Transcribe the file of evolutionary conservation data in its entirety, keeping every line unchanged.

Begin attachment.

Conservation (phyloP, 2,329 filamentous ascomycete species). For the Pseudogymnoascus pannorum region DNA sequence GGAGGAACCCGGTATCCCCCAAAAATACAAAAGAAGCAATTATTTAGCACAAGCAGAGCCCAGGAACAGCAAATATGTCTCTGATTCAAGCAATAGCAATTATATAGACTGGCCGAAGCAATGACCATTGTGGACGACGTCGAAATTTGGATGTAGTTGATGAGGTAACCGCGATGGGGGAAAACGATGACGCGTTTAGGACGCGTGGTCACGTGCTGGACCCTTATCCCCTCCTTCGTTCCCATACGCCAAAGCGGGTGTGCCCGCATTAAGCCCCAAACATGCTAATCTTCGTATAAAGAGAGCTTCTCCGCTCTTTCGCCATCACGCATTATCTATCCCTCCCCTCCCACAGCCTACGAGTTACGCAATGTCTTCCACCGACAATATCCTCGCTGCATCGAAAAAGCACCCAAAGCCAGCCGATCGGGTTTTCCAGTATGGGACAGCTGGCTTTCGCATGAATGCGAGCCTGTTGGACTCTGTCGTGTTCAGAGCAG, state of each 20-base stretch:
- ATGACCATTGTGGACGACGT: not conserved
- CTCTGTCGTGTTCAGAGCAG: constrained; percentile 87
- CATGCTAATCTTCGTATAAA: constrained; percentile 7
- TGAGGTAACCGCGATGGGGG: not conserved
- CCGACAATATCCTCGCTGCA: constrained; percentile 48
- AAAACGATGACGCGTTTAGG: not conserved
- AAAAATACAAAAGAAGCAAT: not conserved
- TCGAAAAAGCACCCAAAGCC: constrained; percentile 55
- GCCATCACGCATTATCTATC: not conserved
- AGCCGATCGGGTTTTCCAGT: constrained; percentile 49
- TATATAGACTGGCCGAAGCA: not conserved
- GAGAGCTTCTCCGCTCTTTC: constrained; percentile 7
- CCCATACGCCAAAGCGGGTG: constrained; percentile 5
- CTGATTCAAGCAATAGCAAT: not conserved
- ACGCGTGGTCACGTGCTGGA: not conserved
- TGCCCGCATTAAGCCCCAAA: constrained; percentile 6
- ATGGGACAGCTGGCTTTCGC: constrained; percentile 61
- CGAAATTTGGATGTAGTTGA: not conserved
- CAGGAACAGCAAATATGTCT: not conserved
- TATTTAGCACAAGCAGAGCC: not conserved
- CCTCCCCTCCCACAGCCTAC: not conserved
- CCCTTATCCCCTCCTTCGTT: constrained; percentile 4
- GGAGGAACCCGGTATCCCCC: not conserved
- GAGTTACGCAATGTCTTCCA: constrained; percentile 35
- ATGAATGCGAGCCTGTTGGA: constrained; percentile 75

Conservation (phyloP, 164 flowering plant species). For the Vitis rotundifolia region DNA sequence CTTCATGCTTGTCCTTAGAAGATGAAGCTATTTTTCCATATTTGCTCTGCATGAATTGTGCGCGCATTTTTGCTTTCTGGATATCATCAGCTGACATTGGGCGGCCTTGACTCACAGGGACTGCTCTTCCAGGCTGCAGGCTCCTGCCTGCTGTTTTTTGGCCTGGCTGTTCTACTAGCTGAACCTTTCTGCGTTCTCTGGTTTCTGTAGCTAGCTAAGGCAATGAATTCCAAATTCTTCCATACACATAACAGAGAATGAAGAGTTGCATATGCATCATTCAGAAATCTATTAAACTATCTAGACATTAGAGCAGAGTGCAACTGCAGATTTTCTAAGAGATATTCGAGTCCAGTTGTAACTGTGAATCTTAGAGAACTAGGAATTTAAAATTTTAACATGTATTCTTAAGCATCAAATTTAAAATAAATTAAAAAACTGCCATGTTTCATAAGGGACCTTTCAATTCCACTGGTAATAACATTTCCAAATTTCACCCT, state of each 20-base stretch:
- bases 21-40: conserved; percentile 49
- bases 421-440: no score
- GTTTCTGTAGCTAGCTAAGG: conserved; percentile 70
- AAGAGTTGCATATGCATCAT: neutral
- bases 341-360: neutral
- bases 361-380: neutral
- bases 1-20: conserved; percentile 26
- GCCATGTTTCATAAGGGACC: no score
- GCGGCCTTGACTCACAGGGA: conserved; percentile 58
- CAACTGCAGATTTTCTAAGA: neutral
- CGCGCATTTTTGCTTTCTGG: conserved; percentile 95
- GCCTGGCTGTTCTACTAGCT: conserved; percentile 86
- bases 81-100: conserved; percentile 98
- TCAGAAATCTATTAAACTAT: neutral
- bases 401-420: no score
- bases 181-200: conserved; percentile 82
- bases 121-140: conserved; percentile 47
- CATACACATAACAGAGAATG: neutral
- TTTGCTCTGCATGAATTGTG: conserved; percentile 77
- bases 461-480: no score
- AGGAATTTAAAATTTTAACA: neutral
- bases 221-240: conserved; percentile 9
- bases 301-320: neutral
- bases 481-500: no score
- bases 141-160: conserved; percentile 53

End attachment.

Conservation (phyloP, 2,329 filamentous ascomycete species). For the Pseudogymnoascus pannorum region DNA sequence GGAGGAACCCGGTATCCCCCAAAAATACAAAAGAAGCAATTATTTAGCACAAGCAGAGCCCAGGAACAGCAAATATGTCTCTGATTCAAGCAATAGCAATTATATAGACTGGCCGAAGCAATGACCATTGTGGACGACGTCGAAATTTGGATGTAGTTGATGAGGTAACCGCGATGGGGGAAAACGATGACGCGTTTAGGACGCGTGGTCACGTGCTGGACCCTTATCCCCTCCTTCGTTCCCATACGCCAAAGCGGGTGTGCCCGCATTAAGCCCCAAACATGCTAATCTTCGTATAAAGAGAGCTTCTCCGCTCTTTCGCCATCACGCATTATCTATCCCTCCCCTCCCACAGCCTACGAGTTACGCAATGTCTTCCACCGACAATATCCTCGCTGCATCGAAAAAGCACCCAAAGCCAGCCGATCGGGTTTTCCAGTATGGGACAGCTGGCTTTCGCATGAATGCGAGCCTGTTGGACTCTGTCGTGTTCAGAGCAG, state of each 20-base stretch:
- ATGACCATTGTGGACGACGT: not conserved
- CTCTGTCGTGTTCAGAGCAG: constrained; percentile 87
- CATGCTAATCTTCGTATAAA: constrained; percentile 7
- TGAGGTAACCGCGATGGGGG: not conserved
- CCGACAATATCCTCGCTGCA: constrained; percentile 48
- AAAACGATGACGCGTTTAGG: not conserved
- AAAAATACAAAAGAAGCAAT: not conserved
- TCGAAAAAGCACCCAAAGCC: constrained; percentile 55
- GCCATCACGCATTATCTATC: not conserved
- AGCCGATCGGGTTTTCCAGT: constrained; percentile 49
- TATATAGACTGGCCGAAGCA: not conserved
- GAGAGCTTCTCCGCTCTTTC: constrained; percentile 7
- CCCATACGCCAAAGCGGGTG: constrained; percentile 5
- CTGATTCAAGCAATAGCAAT: not conserved
- ACGCGTGGTCACGTGCTGGA: not conserved
- TGCCCGCATTAAGCCCCAAA: constrained; percentile 6
- ATGGGACAGCTGGCTTTCGC: constrained; percentile 61
- CGAAATTTGGATGTAGTTGA: not conserved
- CAGGAACAGCAAATATGTCT: not conserved
- TATTTAGCACAAGCAGAGCC: not conserved
- CCTCCCCTCCCACAGCCTAC: not conserved
- CCCTTATCCCCTCCTTCGTT: constrained; percentile 4
- GGAGGAACCCGGTATCCCCC: not conserved
- GAGTTACGCAATGTCTTCCA: constrained; percentile 35
- ATGAATGCGAGCCTGTTGGA: constrained; percentile 75

Conservation (phyloP, 164 flowering plant species). For the Vitis rotundifolia region DNA sequence CTTCATGCTTGTCCTTAGAAGATGAAGCTATTTTTCCATATTTGCTCTGCATGAATTGTGCGCGCATTTTTGCTTTCTGGATATCATCAGCTGACATTGGGCGGCCTTGACTCACAGGGACTGCTCTTCCAGGCTGCAGGCTCCTGCCTGCTGTTTTTTGGCCTGGCTGTTCTACTAGCTGAACCTTTCTGCGTTCTCTGGTTTCTGTAGCTAGCTAAGGCAATGAATTCCAAATTCTTCCATACACATAACAGAGAATGAAGAGTTGCATATGCATCATTCAGAAATCTATTAAACTATCTAGACATTAGAGCAGAGTGCAACTGCAGATTTTCTAAGAGATATTCGAGTCCAGTTGTAACTGTGAATCTTAGAGAACTAGGAATTTAAAATTTTAACATGTATTCTTAAGCATCAAATTTAAAATAAATTAAAAAACTGCCATGTTTCATAAGGGACCTTTCAATTCCACTGGTAATAACATTTCCAAATTTCACCCT, state of each 20-base stretch:
- bases 21-40: conserved; percentile 49
- bases 421-440: no score
- GTTTCTGTAGCTAGCTAAGG: conserved; percentile 70
- AAGAGTTGCATATGCATCAT: neutral
- bases 341-360: neutral
- bases 361-380: neutral
- bases 1-20: conserved; percentile 26
- GCCATGTTTCATAAGGGACC: no score
- GCGGCCTTGACTCACAGGGA: conserved; percentile 58
- CAACTGCAGATTTTCTAAGA: neutral
- CGCGCATTTTTGCTTTCTGG: conserved; percentile 95
- GCCTGGCTGTTCTACTAGCT: conserved; percentile 86
- bases 81-100: conserved; percentile 98
- TCAGAAATCTATTAAACTAT: neutral
- bases 401-420: no score
- bases 181-200: conserved; percentile 82
- bases 121-140: conserved; percentile 47
- CATACACATAACAGAGAATG: neutral
- TTTGCTCTGCATGAATTGTG: conserved; percentile 77
- bases 461-480: no score
- AGGAATTTAAAATTTTAACA: neutral
- bases 221-240: conserved; percentile 9
- bases 301-320: neutral
- bases 481-500: no score
- bases 141-160: conserved; percentile 53